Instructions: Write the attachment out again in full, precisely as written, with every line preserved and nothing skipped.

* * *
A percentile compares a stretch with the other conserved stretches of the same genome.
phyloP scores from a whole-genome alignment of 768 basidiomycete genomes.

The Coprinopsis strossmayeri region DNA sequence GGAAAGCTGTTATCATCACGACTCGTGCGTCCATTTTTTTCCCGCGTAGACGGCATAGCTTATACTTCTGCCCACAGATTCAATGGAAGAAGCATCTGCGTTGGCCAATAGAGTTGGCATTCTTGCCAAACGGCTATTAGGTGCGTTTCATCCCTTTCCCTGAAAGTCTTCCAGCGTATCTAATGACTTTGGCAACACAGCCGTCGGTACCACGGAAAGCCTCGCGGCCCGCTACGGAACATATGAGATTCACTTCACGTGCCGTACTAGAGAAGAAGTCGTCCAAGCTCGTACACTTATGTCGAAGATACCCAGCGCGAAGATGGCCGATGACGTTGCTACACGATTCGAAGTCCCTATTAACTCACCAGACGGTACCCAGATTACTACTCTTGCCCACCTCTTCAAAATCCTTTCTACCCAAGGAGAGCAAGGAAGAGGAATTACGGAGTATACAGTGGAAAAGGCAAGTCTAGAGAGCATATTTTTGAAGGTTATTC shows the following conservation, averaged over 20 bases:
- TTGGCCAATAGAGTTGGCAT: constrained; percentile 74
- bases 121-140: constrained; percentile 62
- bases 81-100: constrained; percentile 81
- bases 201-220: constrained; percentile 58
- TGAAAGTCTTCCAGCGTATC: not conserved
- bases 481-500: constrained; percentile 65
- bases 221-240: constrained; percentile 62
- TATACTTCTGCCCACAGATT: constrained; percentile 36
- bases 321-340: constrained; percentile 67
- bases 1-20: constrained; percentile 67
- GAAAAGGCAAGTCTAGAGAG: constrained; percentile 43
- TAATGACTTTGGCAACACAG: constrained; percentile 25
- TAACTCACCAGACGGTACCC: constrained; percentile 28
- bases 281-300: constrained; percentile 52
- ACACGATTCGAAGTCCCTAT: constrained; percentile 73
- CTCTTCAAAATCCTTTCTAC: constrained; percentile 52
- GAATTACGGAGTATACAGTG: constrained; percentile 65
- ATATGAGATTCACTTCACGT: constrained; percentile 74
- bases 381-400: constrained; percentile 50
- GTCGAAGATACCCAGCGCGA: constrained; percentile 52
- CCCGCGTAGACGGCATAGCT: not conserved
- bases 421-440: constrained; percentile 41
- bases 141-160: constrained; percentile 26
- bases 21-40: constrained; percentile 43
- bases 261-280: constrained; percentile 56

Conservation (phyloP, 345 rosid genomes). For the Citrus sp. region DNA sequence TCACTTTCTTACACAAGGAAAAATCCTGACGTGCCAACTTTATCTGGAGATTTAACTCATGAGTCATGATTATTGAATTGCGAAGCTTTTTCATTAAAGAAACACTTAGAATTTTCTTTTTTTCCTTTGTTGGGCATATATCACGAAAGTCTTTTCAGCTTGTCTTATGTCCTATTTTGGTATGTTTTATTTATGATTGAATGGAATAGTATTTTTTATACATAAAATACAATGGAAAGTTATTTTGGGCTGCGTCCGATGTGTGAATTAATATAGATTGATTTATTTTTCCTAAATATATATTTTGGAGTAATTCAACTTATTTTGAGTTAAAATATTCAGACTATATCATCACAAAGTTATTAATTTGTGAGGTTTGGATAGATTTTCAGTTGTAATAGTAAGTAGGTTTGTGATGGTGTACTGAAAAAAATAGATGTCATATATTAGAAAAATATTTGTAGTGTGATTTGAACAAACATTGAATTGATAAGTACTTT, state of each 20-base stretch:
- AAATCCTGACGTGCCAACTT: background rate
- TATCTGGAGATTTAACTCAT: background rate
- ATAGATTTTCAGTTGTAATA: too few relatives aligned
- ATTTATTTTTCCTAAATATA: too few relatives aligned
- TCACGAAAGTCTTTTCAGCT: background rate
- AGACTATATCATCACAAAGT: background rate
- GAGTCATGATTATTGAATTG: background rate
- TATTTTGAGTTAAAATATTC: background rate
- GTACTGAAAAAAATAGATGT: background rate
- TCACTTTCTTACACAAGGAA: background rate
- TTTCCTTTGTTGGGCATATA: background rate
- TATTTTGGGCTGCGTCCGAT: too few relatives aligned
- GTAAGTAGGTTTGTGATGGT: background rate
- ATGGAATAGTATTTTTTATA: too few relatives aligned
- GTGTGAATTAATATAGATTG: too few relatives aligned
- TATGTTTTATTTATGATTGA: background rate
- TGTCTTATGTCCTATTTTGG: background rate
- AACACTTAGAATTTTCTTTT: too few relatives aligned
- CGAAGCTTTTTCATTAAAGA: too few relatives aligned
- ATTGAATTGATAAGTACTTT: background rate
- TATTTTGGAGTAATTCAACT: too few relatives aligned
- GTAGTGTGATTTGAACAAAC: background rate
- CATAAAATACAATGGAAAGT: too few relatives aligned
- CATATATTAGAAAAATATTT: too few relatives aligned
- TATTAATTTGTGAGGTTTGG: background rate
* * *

A percentile compares a stretch with the other conserved stretches of the same genome.
phyloP scores from a whole-genome alignment of 768 basidiomycete genomes.

The Coprinopsis strossmayeri region DNA sequence GGAAAGCTGTTATCATCACGACTCGTGCGTCCATTTTTTTCCCGCGTAGACGGCATAGCTTATACTTCTGCCCACAGATTCAATGGAAGAAGCATCTGCGTTGGCCAATAGAGTTGGCATTCTTGCCAAACGGCTATTAGGTGCGTTTCATCCCTTTCCCTGAAAGTCTTCCAGCGTATCTAATGACTTTGGCAACACAGCCGTCGGTACCACGGAAAGCCTCGCGGCCCGCTACGGAACATATGAGATTCACTTCACGTGCCGTACTAGAGAAGAAGTCGTCCAAGCTCGTACACTTATGTCGAAGATACCCAGCGCGAAGATGGCCGATGACGTTGCTACACGATTCGAAGTCCCTATTAACTCACCAGACGGTACCCAGATTACTACTCTTGCCCACCTCTTCAAAATCCTTTCTACCCAAGGAGAGCAAGGAAGAGGAATTACGGAGTATACAGTGGAAAAGGCAAGTCTAGAGAGCATATTTTTGAAGGTTATTC shows the following conservation, averaged over 20 bases:
- TTGGCCAATAGAGTTGGCAT: constrained; percentile 74
- bases 121-140: constrained; percentile 62
- bases 81-100: constrained; percentile 81
- bases 201-220: constrained; percentile 58
- TGAAAGTCTTCCAGCGTATC: not conserved
- bases 481-500: constrained; percentile 65
- bases 221-240: constrained; percentile 62
- TATACTTCTGCCCACAGATT: constrained; percentile 36
- bases 321-340: constrained; percentile 67
- bases 1-20: constrained; percentile 67
- GAAAAGGCAAGTCTAGAGAG: constrained; percentile 43
- TAATGACTTTGGCAACACAG: constrained; percentile 25
- TAACTCACCAGACGGTACCC: constrained; percentile 28
- bases 281-300: constrained; percentile 52
- ACACGATTCGAAGTCCCTAT: constrained; percentile 73
- CTCTTCAAAATCCTTTCTAC: constrained; percentile 52
- GAATTACGGAGTATACAGTG: constrained; percentile 65
- ATATGAGATTCACTTCACGT: constrained; percentile 74
- bases 381-400: constrained; percentile 50
- GTCGAAGATACCCAGCGCGA: constrained; percentile 52
- CCCGCGTAGACGGCATAGCT: not conserved
- bases 421-440: constrained; percentile 41
- bases 141-160: constrained; percentile 26
- bases 21-40: constrained; percentile 43
- bases 261-280: constrained; percentile 56

Conservation (phyloP, 345 rosid genomes). For the Citrus sp. region DNA sequence TCACTTTCTTACACAAGGAAAAATCCTGACGTGCCAACTTTATCTGGAGATTTAACTCATGAGTCATGATTATTGAATTGCGAAGCTTTTTCATTAAAGAAACACTTAGAATTTTCTTTTTTTCCTTTGTTGGGCATATATCACGAAAGTCTTTTCAGCTTGTCTTATGTCCTATTTTGGTATGTTTTATTTATGATTGAATGGAATAGTATTTTTTATACATAAAATACAATGGAAAGTTATTTTGGGCTGCGTCCGATGTGTGAATTAATATAGATTGATTTATTTTTCCTAAATATATATTTTGGAGTAATTCAACTTATTTTGAGTTAAAATATTCAGACTATATCATCACAAAGTTATTAATTTGTGAGGTTTGGATAGATTTTCAGTTGTAATAGTAAGTAGGTTTGTGATGGTGTACTGAAAAAAATAGATGTCATATATTAGAAAAATATTTGTAGTGTGATTTGAACAAACATTGAATTGATAAGTACTTT, state of each 20-base stretch:
- AAATCCTGACGTGCCAACTT: background rate
- TATCTGGAGATTTAACTCAT: background rate
- ATAGATTTTCAGTTGTAATA: too few relatives aligned
- ATTTATTTTTCCTAAATATA: too few relatives aligned
- TCACGAAAGTCTTTTCAGCT: background rate
- AGACTATATCATCACAAAGT: background rate
- GAGTCATGATTATTGAATTG: background rate
- TATTTTGAGTTAAAATATTC: background rate
- GTACTGAAAAAAATAGATGT: background rate
- TCACTTTCTTACACAAGGAA: background rate
- TTTCCTTTGTTGGGCATATA: background rate
- TATTTTGGGCTGCGTCCGAT: too few relatives aligned
- GTAAGTAGGTTTGTGATGGT: background rate
- ATGGAATAGTATTTTTTATA: too few relatives aligned
- GTGTGAATTAATATAGATTG: too few relatives aligned
- TATGTTTTATTTATGATTGA: background rate
- TGTCTTATGTCCTATTTTGG: background rate
- AACACTTAGAATTTTCTTTT: too few relatives aligned
- CGAAGCTTTTTCATTAAAGA: too few relatives aligned
- ATTGAATTGATAAGTACTTT: background rate
- TATTTTGGAGTAATTCAACT: too few relatives aligned
- GTAGTGTGATTTGAACAAAC: background rate
- CATAAAATACAATGGAAAGT: too few relatives aligned
- CATATATTAGAAAAATATTT: too few relatives aligned
- TATTAATTTGTGAGGTTTGG: background rate